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Last year Boni let me know she was planning to install a solar system and so of course, I’ve been anxious to see it.  I’ve had the good pleasure to know Tom and Boni as members of the Audubon Chapter.  It was exciting to hear they were going to make their own personal commitment to clean energy.  My friend Pat has been visiting from Canada and we took a ride out to Lake County Saturday morning.  The home is on a sandy ridge near the Wekiva River.  It appeared that some spring cleaning was in progress when we arrived.

We started walking around the house and I noticed it was oriented east and west.  This indicated to me that her panels would be tilted up toward the south on the east side of the roof at the back.  First we saw Tom on a ladder cleaning out rain gutters and by his greeting we took it that he wasn’t happy about his assignment.  Then we were struck by the sight of the solar array, not on the roof, but right in the middle of the back yard!

Boni said with the east/west orientation it was just more practical to put the system on the ground.  By doing this she avoided tilting panels off the slope.  Ground mounting has the additional advantages of easier cleaning and if you ever need to replace the roof or shingles you won’t have to take down the PV system.  Of course, ground mounting isn’t practical in many locations.

This is a 4700 watt system with twenty panels.  You can see that it would make a good sail in a hurricane.  Her solar company made sure the array won’t lift off the ground by anchoring it to six foot deep concrete pylons.  A trench was dug to take the electricity around to the meter.  At the end of the first year there was a ninety dollar credit on the Progress Energy bill.  In other words, she and Tom are now living in a net zero energy home.  Congratulations!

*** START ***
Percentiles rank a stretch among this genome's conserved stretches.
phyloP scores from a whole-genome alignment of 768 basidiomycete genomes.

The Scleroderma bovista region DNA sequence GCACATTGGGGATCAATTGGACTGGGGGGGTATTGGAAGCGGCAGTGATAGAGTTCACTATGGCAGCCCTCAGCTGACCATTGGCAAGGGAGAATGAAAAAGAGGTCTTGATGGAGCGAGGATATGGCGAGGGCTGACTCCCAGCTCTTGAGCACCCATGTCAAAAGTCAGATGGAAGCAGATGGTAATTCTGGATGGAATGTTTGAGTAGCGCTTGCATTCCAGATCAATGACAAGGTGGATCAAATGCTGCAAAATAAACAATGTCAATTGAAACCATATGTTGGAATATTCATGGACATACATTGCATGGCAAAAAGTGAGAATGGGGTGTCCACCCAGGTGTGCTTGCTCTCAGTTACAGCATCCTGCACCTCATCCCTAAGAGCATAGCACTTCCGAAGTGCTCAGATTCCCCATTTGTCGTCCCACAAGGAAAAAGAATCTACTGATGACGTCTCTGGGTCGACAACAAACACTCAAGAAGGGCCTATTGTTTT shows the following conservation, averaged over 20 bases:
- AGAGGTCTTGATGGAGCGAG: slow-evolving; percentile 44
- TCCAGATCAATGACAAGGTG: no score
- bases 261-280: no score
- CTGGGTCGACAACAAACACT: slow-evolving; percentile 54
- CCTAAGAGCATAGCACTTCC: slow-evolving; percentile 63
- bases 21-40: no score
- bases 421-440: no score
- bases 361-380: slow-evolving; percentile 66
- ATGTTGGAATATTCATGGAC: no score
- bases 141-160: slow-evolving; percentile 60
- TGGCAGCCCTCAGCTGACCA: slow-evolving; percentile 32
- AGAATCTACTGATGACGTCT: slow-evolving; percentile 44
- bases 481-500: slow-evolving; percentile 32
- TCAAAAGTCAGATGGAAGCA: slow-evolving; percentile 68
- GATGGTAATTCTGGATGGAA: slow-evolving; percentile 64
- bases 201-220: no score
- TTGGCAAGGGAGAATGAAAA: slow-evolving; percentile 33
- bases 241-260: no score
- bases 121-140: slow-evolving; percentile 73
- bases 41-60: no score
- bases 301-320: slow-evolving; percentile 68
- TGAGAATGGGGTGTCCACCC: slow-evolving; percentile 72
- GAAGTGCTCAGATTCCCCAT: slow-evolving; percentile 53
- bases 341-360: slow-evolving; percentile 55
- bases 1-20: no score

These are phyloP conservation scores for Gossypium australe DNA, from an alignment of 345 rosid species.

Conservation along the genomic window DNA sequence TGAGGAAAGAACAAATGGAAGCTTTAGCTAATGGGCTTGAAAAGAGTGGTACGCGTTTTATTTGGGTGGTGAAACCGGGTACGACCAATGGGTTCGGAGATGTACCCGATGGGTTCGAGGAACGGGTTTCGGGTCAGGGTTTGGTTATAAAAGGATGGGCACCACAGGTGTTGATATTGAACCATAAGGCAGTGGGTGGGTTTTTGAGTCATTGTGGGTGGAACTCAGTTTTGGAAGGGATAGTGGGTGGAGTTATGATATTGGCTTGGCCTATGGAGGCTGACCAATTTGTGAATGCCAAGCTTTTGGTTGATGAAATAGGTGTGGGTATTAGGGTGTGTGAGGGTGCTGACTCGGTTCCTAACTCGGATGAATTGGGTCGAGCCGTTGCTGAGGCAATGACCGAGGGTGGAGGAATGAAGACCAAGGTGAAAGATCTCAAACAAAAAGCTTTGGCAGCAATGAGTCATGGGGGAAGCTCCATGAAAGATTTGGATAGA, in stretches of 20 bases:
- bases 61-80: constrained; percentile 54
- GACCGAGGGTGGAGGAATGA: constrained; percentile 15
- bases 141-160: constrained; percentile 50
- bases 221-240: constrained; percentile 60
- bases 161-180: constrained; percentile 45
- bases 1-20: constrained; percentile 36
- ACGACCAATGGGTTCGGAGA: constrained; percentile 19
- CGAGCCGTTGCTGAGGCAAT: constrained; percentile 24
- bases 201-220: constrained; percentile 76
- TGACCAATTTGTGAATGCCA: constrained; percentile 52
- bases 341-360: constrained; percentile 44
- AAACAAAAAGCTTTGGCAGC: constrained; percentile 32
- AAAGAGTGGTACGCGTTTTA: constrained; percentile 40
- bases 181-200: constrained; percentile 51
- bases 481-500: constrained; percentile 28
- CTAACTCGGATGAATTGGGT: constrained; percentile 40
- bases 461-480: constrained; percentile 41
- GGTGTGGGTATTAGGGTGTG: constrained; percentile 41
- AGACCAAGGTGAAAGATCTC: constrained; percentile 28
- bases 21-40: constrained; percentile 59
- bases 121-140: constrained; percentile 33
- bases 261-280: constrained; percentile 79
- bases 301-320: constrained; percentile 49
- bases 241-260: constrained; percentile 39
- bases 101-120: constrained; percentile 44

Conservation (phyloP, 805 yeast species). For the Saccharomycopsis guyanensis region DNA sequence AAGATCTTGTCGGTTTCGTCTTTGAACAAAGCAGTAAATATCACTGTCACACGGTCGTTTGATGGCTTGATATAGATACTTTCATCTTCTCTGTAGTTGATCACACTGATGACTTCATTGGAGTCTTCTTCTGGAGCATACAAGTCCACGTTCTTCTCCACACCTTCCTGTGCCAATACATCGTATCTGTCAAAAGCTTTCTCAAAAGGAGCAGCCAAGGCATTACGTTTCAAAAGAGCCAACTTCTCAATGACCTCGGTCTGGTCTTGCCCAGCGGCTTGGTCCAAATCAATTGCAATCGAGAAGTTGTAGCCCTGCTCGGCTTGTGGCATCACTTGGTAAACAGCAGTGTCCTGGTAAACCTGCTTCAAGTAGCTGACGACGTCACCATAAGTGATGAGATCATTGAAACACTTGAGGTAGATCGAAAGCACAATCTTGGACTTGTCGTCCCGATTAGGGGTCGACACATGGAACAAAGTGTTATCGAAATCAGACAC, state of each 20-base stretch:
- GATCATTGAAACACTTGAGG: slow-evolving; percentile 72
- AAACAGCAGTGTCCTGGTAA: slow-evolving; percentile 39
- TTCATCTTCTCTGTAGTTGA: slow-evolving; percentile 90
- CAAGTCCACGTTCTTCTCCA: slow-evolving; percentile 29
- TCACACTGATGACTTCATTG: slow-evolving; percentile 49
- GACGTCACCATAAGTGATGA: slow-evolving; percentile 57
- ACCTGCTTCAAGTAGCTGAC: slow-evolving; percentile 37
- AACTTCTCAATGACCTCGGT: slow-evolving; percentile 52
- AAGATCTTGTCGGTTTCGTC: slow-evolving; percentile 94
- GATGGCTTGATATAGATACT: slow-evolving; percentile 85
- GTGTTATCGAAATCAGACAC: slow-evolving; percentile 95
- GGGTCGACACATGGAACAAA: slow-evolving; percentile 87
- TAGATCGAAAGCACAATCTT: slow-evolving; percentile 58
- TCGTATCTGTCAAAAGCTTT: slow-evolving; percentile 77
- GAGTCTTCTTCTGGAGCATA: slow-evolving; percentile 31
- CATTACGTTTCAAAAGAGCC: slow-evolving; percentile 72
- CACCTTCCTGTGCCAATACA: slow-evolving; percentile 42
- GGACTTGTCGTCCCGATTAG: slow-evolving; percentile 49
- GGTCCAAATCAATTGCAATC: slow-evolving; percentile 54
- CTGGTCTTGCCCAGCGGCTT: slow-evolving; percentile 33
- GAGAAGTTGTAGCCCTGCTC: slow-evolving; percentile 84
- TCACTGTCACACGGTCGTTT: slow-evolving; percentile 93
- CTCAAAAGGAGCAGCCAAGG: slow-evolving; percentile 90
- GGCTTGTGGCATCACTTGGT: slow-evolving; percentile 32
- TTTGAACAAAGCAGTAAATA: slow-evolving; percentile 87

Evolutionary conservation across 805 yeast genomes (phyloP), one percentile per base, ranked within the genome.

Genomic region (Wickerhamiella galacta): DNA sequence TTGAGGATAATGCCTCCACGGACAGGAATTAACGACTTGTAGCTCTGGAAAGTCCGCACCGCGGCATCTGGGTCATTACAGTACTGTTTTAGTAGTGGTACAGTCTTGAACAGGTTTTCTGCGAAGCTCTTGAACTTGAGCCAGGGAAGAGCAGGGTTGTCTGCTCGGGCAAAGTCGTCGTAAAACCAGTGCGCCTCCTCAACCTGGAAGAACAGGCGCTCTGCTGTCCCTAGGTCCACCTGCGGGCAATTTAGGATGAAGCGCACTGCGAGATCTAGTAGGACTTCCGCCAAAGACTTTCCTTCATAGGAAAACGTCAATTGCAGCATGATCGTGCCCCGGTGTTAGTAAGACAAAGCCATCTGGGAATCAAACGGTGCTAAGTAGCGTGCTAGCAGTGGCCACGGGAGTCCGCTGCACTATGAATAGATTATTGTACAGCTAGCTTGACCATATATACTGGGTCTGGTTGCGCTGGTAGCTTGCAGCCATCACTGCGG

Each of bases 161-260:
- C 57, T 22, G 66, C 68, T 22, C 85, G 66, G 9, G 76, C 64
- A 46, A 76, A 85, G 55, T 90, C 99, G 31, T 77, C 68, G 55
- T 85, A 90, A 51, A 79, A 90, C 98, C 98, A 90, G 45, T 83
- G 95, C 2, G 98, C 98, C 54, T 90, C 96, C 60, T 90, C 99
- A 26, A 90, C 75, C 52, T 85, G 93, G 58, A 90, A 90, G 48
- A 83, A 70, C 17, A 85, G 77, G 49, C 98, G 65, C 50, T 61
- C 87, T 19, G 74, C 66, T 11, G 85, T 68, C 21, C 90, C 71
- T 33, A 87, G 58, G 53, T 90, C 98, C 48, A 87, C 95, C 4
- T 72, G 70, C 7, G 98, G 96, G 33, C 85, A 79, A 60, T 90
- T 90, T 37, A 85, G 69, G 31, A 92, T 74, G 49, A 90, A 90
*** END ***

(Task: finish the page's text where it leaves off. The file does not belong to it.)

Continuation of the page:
Three companies offered bids on the system and it turned out that the company that had previously installed solar hot water got the contract.  Boni said she was fortunate last year to have a good income from teaching so she will be liable for enough tax to benefit from the thirty percent federal credit.  She was one of the unfortunate solar pioneers let down by the expiration of the state incentive funding.  Still, I don’t think the false promise from the state would have been enough to affect Boni’s determination to have solar.  She’s upset about the Gulf oil spill and the terrible nuclear accident in Japan and says events like these should get more people doing the right thing.  I hope she’s right.


Spanish Bayonet in the front yard.










Gopher Tortoise in the back yard.





Pat, whose son is presently living in Japan, is from Ontario, where a feed-in tariff is moving renewable energy into the marketplace.  She was in full agreement with Boni on the need to transition society away from the energy systems that threaten both human and environmental health.  But she thinks backyards are for gardens and wildlife and wondered whether the ground mount would meet aesthetic standards in some communities.  My opinion was just the opposite.  To me, the solar system was the focal point of the home; the central support system for a sustainable household.

Boni said in the future she may surround the system with some landscaping.  But right now, she’s satisfied to hose off the panels during spring cleaning and enjoy the free sunshine.


Sam Kendall